Jack Zimmermann thought he learned everything about leading a team through his time in the Q. However, he realized he was very wrong when he first met a rag tag group of kids who were eager to call him Coach Z.

He never had to learn to be patient around players of his own age. If they were being a shitty player, he could just call them out on it. This was not the case with his team. Most of the kids were 10 or 11 years old. Half of them had never played before. Some hadn’t even been on ice before he started coaching. It was hard for him to be stern, yet gentle with them at the beginning. Eventually, he’d found a good balance. Those who he saw half-assing on the ice, regardless of whatever skill, were scolded. But those who were giving it the Coach Z 110%, were always praised. There may or may not have been candy for good playing. 

Jack had never felt prouder when he taught Hoots, an 11 year old, how to skate backwards. The way his face lit up when he said “I’m doing it!” is still one of Jack’s favorite memories. The next practice, Hoots had sprinted over to Jack and said that he had been practicing his backward skating all weekend. 

Jack’s hockey heart grew three sizes that day. 

Working with team inspired Jack to be better. If these kids were working hard, why couldn’t he? There were many times when Jack would be practicing before the kids showed up, only to not keep track of the time. There were lots of wolf whistles and cheers when he forgot to keep track of the time. 

When he decided to go to Samwell, he had been with his team for 2 years. He’d seen a lot of them change a lot on and off the ice. He promised he would keep in touch, but it was pretty infrequent. He heard from Lotter, an aggressive 9 year old, the most. In middle school, her shinnies had turned into something of an unofficial fight club. Zoomer stopped hockey in high school to join theatre, apparently he’s quite the good actor. He made sure to go to one of his musicals when he was on spring break. He got letters from at least half of the kids at least once or twice a year. Some of them were facebook friends. But again, it’s hard to keep in touch with 20 tweens. 

That didn’t stop them from all showing up in Falconers gear the first time he played in Montreal. Jack swore they cheered the loudest out of anyone in the arena. He couldn’t stop thinking about how they’d all grown so much. Most of them were in high school right now. Some were even in university. It was crazy. Once the game ended, he met with all of them. Of COURSE it ended in a big ass dog pile.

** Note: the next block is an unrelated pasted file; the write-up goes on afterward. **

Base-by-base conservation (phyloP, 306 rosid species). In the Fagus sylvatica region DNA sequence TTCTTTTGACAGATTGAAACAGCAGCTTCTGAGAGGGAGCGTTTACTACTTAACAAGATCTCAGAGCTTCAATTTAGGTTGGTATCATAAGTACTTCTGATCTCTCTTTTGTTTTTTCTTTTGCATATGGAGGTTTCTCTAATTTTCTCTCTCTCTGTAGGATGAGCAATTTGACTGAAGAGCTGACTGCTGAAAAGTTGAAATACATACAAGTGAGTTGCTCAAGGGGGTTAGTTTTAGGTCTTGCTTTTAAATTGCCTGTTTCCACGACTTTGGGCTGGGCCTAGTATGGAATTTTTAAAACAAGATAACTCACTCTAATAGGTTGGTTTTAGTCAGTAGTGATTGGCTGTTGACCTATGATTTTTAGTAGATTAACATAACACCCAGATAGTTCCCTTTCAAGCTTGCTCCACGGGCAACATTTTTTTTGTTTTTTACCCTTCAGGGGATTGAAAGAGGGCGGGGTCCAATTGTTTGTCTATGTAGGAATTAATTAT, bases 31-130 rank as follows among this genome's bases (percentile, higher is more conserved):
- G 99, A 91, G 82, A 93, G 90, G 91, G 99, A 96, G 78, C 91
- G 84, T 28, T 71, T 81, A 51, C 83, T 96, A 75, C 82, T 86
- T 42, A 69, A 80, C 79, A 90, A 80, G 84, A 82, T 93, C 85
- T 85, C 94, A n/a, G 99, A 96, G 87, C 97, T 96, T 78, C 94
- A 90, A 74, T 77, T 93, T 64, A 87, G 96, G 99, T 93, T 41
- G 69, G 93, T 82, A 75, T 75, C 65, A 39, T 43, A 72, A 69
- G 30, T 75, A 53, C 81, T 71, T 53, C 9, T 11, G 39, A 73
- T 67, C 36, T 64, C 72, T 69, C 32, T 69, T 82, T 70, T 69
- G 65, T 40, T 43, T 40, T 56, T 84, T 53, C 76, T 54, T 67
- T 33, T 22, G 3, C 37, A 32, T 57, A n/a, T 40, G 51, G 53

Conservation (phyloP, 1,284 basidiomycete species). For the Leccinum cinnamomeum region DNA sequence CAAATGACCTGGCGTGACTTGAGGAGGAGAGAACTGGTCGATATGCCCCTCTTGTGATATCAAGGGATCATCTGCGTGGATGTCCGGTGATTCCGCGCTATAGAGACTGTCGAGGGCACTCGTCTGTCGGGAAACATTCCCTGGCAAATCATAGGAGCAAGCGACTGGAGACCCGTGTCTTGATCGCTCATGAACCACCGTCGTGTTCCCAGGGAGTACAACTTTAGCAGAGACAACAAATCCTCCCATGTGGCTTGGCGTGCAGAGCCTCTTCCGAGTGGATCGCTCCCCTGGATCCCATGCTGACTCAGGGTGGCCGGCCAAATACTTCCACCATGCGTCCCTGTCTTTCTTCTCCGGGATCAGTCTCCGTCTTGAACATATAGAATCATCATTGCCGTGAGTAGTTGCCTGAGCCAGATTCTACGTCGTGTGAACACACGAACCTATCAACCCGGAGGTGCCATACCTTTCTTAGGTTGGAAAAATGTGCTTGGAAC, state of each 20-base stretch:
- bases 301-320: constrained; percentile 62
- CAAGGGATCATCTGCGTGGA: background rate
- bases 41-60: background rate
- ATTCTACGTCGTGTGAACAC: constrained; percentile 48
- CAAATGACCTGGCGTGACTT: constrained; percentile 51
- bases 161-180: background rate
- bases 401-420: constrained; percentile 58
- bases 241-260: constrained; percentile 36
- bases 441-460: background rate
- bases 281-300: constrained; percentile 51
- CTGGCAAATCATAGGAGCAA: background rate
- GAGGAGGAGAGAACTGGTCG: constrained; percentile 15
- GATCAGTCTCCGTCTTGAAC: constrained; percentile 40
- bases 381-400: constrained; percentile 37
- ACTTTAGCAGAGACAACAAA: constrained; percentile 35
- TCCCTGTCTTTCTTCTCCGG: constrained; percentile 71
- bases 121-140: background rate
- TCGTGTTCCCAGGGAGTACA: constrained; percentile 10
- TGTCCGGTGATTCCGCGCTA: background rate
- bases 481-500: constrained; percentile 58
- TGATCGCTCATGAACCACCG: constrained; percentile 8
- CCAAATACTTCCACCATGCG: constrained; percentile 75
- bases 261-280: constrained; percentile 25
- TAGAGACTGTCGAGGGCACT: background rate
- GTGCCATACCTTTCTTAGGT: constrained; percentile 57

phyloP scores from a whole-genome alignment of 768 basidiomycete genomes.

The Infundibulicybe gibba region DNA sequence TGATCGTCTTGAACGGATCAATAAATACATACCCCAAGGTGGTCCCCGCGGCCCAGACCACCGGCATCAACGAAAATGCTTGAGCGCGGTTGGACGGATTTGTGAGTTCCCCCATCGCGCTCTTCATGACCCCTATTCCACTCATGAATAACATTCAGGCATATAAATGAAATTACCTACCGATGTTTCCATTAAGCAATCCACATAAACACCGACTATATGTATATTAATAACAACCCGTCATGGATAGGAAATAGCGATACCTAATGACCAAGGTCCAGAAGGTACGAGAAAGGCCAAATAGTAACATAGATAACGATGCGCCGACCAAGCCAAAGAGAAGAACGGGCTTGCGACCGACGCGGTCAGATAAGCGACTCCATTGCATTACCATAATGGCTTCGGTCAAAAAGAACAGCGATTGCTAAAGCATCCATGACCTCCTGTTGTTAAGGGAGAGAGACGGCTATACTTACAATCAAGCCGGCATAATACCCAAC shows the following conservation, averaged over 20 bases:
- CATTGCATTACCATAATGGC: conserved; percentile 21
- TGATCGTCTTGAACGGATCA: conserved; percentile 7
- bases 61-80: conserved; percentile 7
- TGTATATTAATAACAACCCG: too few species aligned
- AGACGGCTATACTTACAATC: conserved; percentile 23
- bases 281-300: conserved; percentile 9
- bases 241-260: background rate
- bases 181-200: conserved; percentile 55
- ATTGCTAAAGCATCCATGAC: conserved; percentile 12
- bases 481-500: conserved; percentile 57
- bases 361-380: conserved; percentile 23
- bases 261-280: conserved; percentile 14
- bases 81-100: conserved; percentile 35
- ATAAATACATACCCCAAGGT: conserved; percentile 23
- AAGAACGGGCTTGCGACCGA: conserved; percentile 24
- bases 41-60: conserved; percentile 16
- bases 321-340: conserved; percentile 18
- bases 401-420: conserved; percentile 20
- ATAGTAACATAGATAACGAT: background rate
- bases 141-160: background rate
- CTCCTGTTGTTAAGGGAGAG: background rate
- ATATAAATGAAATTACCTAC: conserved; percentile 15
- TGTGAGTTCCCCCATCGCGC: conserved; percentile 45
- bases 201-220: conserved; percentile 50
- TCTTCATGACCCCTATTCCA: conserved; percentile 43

After that, he didn’t expect to really interact with them ever again. That is, until Eric Bittle’s senior year. He is giving his official Welcome Tour of the Haus when one of the Frogs (or…as Bitty calls them, eggs. Seriously, Bitty.) asks if Jack Zimmermann really lived here. 

“Of course he did! He lived right across the hall from me”

“Cool!” the frog starts “I really hope I get to meet him again”


“Yeah. He coached my team in Montreal when I was 11. He taught me how to skate and everything!”

Bitty’s whole expression changed. “You wouldn’t happen to be called Hoots, would you?”

The frog nodded “Yeah! My name is Hoots!”

funny story

i was at a nightclub when this random dude comes and starts to chat with me. he was super polite at first so i talked to him until suddenly he just gropes my ass. normally i would give him a bitchslap, but for some reason, i just stayed really calm and said “i wouldn’t do that if i were you” obviously he asked why, so i replied: “you know, i coach judo in a national level. i’ve got a few tricks up my sleeve.” this was a huge lie and i don’t know how he bought it that me, obviously a very unathletic 19-year-old girl, was a martial arts coach, but i’ve never seen anyone leave so quickly or with as terrified look on their face.

If you don’t watch hockey, then you probably don’t watch Hockey Night in Canada every Saturday night. And if you don’t watch Hockey Night in Canada, then you probably don’t know who Don Cherry is. And if you don’t know who Don Cherry is, then you are really missing out.










Kyle Chandler, Coach of the Year | GQ

by Buzz Bissinger

I had my own worries: Coaches have been portrayed ad nauseam; originality seemed impossible. But confirming Pete’s instinct, Kyle’s combination of authentic toughness and authentic compassion hauled you in. His unique performance showed that sensitivity is a form of strength. Which is why, if he won’t marry me, Kyle can at least give me some lessons on how to be a better man.

imagine bitty skyping with Alicia and Bob on a regular basis…and by regular basis I mean every single day because the Zimmermanns love Bitty so much. I want Bitty to be in the Providence apartment and they’re making out and suddenly Bitty pushes Jack off like, “Wait, I just remembered I have to do something first hold on sweetheart” and he literally slides off, pulls his laptop over, and calls Bob to tell him that he passed his French quiz.

(Bob is ecstatic: “ALICIA GUESS WHO PASSED THEIR FRENCH QUIZ, I told you I was helping–oh, hello son!! I heard Eric made pot roast today, you’re lucky–oh right, your mom wants the recipe–”

And then Alicia comes over and she and Bitty talk for forty five minutes, with Bob popping in and out with commentary. Jack passes out on the couch after the first thirty minutes.)